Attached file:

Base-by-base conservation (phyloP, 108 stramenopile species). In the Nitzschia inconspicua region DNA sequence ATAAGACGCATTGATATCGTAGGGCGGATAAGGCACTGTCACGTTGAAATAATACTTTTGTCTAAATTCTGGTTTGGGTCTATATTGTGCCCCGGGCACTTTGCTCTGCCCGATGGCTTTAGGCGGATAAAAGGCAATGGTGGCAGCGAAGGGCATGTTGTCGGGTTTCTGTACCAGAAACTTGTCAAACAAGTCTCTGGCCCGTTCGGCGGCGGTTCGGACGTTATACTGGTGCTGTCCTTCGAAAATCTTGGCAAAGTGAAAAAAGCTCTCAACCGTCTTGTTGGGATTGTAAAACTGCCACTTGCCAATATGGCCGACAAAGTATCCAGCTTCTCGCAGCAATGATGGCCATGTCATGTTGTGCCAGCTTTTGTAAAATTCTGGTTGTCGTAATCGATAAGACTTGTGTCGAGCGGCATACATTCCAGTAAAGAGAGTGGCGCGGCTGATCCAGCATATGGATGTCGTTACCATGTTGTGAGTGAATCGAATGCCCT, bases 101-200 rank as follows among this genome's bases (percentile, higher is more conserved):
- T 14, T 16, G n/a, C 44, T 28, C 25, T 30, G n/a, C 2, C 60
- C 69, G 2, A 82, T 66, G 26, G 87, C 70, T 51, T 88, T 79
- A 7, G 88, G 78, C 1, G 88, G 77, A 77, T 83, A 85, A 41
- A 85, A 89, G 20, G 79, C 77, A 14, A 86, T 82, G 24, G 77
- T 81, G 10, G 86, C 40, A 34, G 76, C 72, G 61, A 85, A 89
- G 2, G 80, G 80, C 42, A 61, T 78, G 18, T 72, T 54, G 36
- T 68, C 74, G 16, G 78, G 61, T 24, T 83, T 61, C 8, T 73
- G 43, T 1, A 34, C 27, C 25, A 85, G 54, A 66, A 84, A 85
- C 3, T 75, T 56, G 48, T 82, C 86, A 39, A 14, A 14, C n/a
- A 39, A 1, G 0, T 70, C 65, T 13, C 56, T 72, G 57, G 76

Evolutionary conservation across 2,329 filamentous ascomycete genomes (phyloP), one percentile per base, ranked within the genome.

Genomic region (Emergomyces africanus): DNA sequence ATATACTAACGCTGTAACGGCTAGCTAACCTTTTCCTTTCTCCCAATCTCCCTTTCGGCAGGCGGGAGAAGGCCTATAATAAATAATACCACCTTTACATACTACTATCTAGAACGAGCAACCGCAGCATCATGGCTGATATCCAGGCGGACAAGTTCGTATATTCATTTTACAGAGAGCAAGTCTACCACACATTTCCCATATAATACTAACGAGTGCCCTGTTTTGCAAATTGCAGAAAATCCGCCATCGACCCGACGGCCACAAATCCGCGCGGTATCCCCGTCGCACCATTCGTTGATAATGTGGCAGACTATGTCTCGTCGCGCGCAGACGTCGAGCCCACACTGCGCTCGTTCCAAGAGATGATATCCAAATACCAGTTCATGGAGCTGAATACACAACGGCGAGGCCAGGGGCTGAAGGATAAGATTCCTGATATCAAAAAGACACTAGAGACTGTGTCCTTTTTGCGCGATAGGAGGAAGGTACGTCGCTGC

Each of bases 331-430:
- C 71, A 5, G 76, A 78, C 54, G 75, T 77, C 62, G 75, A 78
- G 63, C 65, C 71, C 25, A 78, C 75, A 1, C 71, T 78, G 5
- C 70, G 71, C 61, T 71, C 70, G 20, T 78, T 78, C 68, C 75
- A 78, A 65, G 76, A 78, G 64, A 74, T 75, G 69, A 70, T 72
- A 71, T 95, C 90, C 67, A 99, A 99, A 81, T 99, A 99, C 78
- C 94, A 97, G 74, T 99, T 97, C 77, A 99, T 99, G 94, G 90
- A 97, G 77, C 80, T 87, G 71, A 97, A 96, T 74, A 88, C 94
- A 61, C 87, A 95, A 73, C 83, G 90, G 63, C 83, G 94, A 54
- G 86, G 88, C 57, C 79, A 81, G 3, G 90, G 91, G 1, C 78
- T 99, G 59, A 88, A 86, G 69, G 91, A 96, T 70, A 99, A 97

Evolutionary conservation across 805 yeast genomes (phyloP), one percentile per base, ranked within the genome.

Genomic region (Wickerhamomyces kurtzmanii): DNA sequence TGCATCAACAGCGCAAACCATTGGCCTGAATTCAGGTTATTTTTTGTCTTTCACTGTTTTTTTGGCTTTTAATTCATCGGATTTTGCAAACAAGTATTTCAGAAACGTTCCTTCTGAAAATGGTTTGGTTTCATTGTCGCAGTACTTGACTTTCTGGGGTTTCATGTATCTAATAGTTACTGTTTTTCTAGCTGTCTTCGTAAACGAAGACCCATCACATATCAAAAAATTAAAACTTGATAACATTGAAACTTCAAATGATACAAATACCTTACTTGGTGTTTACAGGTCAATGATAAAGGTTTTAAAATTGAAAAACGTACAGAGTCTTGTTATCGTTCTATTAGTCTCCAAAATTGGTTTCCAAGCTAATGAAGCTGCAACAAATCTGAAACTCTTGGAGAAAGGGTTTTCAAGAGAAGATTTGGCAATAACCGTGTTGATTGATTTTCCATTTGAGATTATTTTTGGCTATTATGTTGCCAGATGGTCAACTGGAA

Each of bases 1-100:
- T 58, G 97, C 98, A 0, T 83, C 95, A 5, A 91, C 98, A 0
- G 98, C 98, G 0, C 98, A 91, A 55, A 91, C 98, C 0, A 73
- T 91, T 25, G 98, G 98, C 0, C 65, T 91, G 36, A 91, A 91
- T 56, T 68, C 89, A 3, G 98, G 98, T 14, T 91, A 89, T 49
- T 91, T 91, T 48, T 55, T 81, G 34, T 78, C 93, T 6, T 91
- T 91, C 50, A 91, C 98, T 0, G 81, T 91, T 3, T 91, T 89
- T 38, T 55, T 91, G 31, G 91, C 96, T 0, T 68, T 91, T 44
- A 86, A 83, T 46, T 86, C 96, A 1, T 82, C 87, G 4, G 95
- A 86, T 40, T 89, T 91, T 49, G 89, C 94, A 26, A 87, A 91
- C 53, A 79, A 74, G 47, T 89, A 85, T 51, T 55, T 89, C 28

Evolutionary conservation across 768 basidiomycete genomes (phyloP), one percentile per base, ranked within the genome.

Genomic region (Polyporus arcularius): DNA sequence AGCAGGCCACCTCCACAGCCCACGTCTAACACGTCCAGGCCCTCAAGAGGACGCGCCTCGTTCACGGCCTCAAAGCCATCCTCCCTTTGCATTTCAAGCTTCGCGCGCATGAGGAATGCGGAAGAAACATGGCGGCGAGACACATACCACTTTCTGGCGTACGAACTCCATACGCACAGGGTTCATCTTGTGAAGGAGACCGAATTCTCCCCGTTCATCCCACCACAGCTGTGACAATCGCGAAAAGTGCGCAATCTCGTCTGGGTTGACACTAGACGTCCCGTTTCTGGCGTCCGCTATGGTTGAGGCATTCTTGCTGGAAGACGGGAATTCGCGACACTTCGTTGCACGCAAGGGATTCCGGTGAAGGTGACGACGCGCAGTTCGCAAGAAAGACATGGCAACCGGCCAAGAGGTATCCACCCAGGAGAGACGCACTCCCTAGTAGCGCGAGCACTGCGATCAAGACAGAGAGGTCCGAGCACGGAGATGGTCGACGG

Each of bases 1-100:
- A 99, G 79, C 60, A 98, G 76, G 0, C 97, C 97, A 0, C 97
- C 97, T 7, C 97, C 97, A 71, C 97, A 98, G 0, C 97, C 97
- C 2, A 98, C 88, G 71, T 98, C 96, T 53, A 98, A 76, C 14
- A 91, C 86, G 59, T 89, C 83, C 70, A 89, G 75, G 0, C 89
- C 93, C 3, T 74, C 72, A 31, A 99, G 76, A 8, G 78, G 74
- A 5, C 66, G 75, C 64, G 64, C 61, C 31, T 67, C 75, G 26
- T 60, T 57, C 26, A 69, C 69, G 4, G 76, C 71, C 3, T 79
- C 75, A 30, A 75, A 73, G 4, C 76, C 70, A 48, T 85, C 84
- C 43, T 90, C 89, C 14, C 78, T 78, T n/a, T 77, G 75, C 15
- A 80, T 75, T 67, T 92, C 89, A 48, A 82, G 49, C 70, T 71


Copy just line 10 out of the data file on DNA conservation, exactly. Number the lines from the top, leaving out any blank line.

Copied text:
- C 3, T 75, T 56, G 48, T 82, C 86, A 39, A 14, A 14, C n/a